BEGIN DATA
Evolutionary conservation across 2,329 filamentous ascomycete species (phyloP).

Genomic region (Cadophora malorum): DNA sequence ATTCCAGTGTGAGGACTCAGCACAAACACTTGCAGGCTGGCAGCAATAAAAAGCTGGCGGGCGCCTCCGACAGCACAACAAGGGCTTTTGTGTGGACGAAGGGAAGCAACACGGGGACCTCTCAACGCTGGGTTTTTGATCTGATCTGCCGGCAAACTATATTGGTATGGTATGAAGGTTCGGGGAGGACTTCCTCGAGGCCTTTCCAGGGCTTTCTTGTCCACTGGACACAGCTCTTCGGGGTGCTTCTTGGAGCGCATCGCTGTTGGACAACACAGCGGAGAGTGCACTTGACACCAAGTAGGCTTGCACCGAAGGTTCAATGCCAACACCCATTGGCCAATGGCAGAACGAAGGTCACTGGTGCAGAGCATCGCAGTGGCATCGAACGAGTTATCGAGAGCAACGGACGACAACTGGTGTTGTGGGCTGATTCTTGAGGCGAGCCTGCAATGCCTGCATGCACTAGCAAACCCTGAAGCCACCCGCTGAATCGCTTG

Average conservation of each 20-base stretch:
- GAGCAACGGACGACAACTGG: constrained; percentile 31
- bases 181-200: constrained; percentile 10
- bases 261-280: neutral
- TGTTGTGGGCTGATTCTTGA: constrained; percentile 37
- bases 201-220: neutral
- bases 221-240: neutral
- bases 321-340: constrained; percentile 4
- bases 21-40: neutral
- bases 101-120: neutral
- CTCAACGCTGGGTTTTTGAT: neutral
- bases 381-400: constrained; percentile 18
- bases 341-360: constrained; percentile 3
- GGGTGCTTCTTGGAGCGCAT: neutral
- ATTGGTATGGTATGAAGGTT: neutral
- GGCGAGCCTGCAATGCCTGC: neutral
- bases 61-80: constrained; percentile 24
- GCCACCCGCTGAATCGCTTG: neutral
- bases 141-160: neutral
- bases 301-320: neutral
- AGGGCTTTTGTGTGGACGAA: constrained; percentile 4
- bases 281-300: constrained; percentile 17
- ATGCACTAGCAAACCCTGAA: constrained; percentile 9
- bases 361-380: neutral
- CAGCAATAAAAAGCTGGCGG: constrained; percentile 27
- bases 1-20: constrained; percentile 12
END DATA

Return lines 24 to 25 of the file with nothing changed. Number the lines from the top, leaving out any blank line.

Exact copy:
- bases 281-300: constrained; percentile 17
- ATGCACTAGCAAACCCTGAA: constrained; percentile 9